Interesting Storylines From Orlando Magic’s Summer League Win Over Sacramento Kings

Josh Cohen
Digital News Manager

It Was Just a Summer League Game, But That Was a Classic

Was this the wildest summer league game in NBA history? It sure ranks near the top, if not No. 1. The craziness started in the final seconds of regulation. Neemias Queta, a 7-foot-0 center who didn’t attempt a single 3-pointer in 14 games with the Kings last season, pulled Sacramento within three with a triple with five seconds left. Then, Keegan Murray, off the inbounds, came up with a steal, stepped back behind the 3-point line, pump faked, and drilled a game-tying 3-pointer with two tenths of a second remaining.

In overtime, after Paolo Banchero hit a mid-range jay for Orlando and Queta scored inside for Sacramento, undrafted rookie guard Keon Ellis, who grew up in Eustis, Florida and finished his high school career at nearby Leesburg, banked in a go-ahead three with 21 seconds remaining to give the Kings their first lead since the second quarter. The Magic’s Devin Cannady responded on the ensuing possession by sinking three free throws to tie it after getting fouled on a 3-point try. Emanuel Terry, who’s played for 10 professional teams in his career so far even though he’s just 25 years old, rejected Ellis at the rim just before the buzzer. 

That set up a double-OT sudden death, which got quite dramatic. The Magic won the tip, but their first possession didn’t go smoothly. Banchero turned the ball over. That certainly didn’t mess with the 2022 No. 1 overall draft pick’s mind. Initially called a foul but overturned after a coach’s challenge, Banchero blocked Queta’s dunk attempt, giving the Magic a second chance to end it, which they did, as Banchero found Terry for a game-winning layup in a 94-92 victory.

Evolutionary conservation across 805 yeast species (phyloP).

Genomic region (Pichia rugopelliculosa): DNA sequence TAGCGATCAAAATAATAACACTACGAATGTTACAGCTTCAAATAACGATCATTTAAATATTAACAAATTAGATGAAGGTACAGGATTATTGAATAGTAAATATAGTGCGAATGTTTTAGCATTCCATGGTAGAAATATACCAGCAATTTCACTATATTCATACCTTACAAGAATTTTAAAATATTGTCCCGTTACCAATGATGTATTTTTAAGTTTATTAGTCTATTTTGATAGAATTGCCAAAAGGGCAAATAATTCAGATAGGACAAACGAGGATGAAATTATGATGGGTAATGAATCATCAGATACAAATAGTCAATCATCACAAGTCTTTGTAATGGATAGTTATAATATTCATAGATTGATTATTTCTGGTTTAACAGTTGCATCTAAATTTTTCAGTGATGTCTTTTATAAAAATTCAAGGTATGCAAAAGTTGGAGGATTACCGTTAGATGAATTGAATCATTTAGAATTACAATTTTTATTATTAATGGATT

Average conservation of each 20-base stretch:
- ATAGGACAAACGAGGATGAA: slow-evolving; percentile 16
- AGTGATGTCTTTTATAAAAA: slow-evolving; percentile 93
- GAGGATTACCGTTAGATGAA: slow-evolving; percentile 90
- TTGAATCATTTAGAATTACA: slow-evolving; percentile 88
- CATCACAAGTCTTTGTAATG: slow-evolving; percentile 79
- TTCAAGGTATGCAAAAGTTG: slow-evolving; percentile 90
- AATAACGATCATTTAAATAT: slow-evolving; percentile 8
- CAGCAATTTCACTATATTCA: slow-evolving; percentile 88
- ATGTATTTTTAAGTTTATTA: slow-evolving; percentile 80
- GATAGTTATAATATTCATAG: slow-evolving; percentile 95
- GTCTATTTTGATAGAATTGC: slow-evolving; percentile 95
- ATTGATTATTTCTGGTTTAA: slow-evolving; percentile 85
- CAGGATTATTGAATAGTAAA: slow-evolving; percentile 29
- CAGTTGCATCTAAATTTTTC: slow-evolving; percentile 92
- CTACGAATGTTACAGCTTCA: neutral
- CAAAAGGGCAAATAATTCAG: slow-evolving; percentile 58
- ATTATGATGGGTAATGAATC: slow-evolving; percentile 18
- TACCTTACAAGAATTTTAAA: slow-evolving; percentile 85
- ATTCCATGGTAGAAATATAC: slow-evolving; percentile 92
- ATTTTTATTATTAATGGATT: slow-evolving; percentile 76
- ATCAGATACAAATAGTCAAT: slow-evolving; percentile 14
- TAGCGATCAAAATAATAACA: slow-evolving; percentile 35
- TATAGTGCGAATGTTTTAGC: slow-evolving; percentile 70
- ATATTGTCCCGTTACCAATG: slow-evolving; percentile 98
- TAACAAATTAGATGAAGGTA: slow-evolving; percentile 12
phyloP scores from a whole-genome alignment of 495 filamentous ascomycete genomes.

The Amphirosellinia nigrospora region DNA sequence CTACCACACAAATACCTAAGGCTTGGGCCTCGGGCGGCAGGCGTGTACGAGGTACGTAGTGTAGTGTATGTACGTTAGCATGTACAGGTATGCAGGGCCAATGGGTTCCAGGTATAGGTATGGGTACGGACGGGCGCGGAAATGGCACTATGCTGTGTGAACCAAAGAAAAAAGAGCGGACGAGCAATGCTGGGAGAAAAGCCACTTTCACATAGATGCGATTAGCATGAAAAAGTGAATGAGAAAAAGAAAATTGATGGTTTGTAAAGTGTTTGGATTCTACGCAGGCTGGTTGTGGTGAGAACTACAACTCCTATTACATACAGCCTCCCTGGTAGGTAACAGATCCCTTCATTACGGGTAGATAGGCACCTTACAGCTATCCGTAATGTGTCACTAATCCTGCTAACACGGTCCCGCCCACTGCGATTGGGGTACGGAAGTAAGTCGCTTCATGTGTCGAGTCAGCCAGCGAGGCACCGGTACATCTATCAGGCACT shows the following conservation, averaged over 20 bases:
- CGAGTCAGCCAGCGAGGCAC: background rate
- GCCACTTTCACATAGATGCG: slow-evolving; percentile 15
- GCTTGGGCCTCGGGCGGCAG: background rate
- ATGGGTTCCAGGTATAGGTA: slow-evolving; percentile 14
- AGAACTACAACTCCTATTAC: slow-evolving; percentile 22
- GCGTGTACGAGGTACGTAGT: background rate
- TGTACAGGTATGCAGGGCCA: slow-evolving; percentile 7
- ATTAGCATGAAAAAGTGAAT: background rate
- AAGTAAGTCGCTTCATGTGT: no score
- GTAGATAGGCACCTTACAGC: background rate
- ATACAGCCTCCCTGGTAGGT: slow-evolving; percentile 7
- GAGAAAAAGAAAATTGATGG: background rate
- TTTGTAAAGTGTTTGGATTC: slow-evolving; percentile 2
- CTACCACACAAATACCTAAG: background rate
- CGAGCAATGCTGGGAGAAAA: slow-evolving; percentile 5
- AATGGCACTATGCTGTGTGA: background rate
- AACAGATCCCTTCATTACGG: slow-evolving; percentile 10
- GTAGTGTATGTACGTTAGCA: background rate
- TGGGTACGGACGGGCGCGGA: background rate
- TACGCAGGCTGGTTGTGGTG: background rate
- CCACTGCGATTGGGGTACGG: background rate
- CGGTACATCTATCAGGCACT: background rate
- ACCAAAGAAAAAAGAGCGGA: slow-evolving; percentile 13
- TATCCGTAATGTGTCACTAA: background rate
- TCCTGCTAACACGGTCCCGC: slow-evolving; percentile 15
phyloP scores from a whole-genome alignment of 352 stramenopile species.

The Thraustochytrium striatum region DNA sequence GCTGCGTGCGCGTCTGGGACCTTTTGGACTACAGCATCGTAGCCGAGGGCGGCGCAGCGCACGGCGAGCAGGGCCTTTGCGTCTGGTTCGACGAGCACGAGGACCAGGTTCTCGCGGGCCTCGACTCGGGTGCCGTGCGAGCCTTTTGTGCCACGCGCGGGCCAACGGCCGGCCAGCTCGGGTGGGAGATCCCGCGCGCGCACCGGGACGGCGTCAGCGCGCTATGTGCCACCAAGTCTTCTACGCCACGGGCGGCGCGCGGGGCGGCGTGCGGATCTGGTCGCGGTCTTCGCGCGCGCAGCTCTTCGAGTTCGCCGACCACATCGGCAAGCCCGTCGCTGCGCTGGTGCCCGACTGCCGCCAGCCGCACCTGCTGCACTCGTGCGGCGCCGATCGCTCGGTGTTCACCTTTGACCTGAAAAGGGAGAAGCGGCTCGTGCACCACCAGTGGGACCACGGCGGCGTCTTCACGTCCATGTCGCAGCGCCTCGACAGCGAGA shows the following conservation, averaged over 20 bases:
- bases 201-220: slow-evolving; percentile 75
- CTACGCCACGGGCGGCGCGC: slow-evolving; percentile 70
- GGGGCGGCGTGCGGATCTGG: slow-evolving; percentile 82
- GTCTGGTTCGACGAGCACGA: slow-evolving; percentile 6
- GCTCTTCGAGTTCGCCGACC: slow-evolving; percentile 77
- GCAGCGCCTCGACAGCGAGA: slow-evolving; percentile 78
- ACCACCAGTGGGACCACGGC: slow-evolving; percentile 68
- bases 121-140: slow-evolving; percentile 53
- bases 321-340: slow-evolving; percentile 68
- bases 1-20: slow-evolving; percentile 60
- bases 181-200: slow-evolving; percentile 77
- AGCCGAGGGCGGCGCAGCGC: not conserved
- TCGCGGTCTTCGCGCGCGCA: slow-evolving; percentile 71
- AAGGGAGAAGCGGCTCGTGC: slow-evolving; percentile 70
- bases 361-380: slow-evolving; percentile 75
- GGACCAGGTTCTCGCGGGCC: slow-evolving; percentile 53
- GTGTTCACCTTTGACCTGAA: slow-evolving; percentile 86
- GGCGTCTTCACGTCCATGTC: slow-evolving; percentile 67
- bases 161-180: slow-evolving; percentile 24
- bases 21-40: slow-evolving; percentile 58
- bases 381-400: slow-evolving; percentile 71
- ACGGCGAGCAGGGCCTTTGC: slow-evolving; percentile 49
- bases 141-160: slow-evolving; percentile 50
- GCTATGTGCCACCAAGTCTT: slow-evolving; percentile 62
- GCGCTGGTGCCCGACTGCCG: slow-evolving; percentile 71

Banchero’s Size and Strength Glaring – Not Just On Offense, But On Defense As Well

If there was a knock on Banchero leading into last month’s NBA Draft, it was that he didn’t jump off the screen defensively in college. The interesting thing about that appraisal is that he statistically was pretty good on that end. Opponents didn’t shoot well in isolation with Banchero defending, nor did they score many times in the post. We’re not going to know for certain, either way, what kind of impact he will make defensively until the regular season, but what we can gather from summer league action is that his frame is giving him major advantages. In the Houston game on Thursday, Jabari Smith Jr. looked, muscularity-wise, half the size of Banchero and was unable to create much space with Banchero hounding him. The same thing emerged against Murray, the fourth overall pick in the 2022 draft, on Saturday. Like Smith, Murray’s weaknesses include a lack of dribble speed and ball-handling creativity, which are flaws that Banchero can exploit using his own physical attributes. He’s also been doing a great job closing out on shooters (example below) and timing his block attempts, like the one in sudden death. 

Banchero Shows Off His Signature Spin Move

Part of what makes Banchero so unique are his movements at 6-foot-10, 250 pounds with the ball in his hands. While he’s not the quickest or most explosive – which sometimes limit him when he’s searching for space to get a shot off – Banchero outwits defenders through ingenuity. Not saying it’s quite on Pascal Siakam’s level, but the Magic’s 19-year-old has a wicked spin move that he showcased a few times Saturday (watch below). Beyond that, Banchero’s strength was just simply too much for the Kings to deal with. Although he didn’t shoot it well outside the paint, Banchero was relentless attacking the basket and drawing fouls. He went 11-for-15 from the stripe against the Kings and has now taken 20 free throws through two summer league games. 

Once again, Banchero’s playmaking stood out. He had six assists to go along with his 23 points and six rebounds. His passing is very reminiscent of Chris Webber, one of the greatest passing power forwards in NBA history. Watch this one Banchero assist from Saturday’s game, and then check out a Webber passing compilation. 

Other Magic Standouts 

If you follow Florida high school hoops, you may be familiar with Justin James, who started at St. Lucie West Centennial and then transferred to Oldsmar Christian in Pinellas County. Not a highly touted recruit, the 6-foot-7 swingman went all the way out to the University of Wyoming to play collegiately, where he made a name for himself and became an NBA Draft prospect. The Kings, in fact, selected him 40th overall in 2019. Playing against Sacramento for the first time, the 25-year-old had a nice showing on Saturday with six points and three rebounds. Another top performer was Admiral Schofield, one of the Magic’s two-way contract players last season. He made three of his five 3-point attempts and finished with 14 points.